In 1900, the Rockland-Rockport Lime Company bought up all of the smaller lime companies in the city, Morris said. But as new building techniques were being introduced, Morris said the demand for lime began to decrease. By the mid-1900s, Hoch said the source of high quality limestone in Rockland had been largely depleted.

The writing was on the wall. But Hoch was ― and still is ― an optimist.

“Limestone has been a part of my life from day one,” Hoch said.

Courtesy of Rockland Historical Society
Courtesy of Rockland Historical Society
Lime kilns, where limestone was burned before it could be shipped, were housed in large "sheds," as pictured in this 1904 photo.

His father came to Maine from Pennsylvania in the 1920s to work at the Dragon Cement plant in Thomaston, which still mines limestone to use in the cement and concrete it produces.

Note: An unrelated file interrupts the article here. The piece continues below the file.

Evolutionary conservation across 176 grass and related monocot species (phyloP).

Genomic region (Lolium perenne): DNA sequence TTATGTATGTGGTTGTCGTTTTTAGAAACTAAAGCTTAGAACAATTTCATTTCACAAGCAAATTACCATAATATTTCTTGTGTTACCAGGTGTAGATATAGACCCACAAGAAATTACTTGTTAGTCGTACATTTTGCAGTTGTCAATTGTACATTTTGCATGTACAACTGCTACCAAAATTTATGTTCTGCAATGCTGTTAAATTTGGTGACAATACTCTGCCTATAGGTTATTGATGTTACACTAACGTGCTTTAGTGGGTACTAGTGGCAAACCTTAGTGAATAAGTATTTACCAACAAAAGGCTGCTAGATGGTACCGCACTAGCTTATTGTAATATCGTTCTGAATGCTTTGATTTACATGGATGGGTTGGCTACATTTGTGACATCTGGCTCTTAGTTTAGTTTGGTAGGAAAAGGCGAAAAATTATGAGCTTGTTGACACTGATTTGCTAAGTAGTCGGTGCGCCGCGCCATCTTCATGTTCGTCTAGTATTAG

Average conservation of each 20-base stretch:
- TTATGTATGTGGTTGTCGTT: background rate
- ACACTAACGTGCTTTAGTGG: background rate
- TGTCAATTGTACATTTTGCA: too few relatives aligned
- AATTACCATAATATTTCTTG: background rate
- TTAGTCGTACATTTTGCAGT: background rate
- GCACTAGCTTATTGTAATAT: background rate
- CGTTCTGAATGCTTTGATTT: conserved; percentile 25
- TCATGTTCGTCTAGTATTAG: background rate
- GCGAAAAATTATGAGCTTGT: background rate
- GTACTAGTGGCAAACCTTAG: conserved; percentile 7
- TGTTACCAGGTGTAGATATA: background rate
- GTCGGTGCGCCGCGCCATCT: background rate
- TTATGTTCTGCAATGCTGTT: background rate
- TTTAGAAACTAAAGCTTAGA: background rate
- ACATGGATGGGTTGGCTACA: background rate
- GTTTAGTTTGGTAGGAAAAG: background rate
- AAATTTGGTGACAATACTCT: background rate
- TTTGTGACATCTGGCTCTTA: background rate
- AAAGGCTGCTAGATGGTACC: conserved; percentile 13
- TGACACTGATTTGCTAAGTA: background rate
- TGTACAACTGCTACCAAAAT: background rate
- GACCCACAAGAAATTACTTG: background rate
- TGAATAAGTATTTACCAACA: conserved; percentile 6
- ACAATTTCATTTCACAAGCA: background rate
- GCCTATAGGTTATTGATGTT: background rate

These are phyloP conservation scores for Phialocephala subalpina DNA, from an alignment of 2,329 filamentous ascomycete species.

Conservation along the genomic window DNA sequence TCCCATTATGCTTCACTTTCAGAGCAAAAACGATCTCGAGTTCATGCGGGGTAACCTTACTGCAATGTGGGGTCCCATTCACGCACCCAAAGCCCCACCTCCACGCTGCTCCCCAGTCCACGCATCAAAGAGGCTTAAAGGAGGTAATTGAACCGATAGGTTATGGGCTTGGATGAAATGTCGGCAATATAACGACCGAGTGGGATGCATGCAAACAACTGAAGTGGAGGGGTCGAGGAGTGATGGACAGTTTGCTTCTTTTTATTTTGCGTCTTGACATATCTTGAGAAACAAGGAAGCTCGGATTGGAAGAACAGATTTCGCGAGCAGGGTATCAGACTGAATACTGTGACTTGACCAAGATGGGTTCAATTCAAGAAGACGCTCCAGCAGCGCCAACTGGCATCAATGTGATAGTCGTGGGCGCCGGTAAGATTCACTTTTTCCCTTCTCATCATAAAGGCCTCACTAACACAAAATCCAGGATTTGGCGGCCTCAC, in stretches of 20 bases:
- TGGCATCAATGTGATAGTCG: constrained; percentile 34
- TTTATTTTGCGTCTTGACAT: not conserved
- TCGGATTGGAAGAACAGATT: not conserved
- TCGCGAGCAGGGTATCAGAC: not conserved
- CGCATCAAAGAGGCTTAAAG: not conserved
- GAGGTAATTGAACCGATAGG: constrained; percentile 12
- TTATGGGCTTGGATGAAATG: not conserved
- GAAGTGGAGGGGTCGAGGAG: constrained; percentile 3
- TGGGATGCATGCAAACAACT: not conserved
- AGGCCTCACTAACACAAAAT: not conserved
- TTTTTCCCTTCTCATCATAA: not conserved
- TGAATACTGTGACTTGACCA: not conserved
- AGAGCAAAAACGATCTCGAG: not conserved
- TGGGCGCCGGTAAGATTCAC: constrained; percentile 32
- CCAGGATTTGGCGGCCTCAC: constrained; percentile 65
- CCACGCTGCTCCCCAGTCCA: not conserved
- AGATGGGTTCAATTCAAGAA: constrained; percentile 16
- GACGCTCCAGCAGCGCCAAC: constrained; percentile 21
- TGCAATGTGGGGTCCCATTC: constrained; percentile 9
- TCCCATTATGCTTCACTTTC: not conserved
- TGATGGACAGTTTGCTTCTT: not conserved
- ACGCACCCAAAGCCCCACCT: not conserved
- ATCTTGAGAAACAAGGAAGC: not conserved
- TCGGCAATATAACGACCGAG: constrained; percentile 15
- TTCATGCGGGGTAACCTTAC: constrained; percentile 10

But it was just by happenstance that Hoch wound up being the last president of the Rockland-Rockport Lime Company. In 1954, he was selling stock in Rockland after returning from the Army, where he served in the Korean War.

One day on the job, he tried convincing the then president of the Rockland-Rockport Lime Company to buy shares of stock, but instead, Hoch ended up with a job offer.

At first he resisted the offer to take on the position of foreman, which would make him third in command of the company. But his optimism got the best of him.

The company, “was such a damn mess, and it looked so bad. It was like a huge nuisance, really and truly, you have to admit that,” Hoch said. “So there were all these things you could do to fix it, to make it better, it seemed like.”

Courtesy photo | BDN
Courtesy photo | BDN
An undated photo of the Rockland-Rockport Lime Company's operations in the north end of Rockland.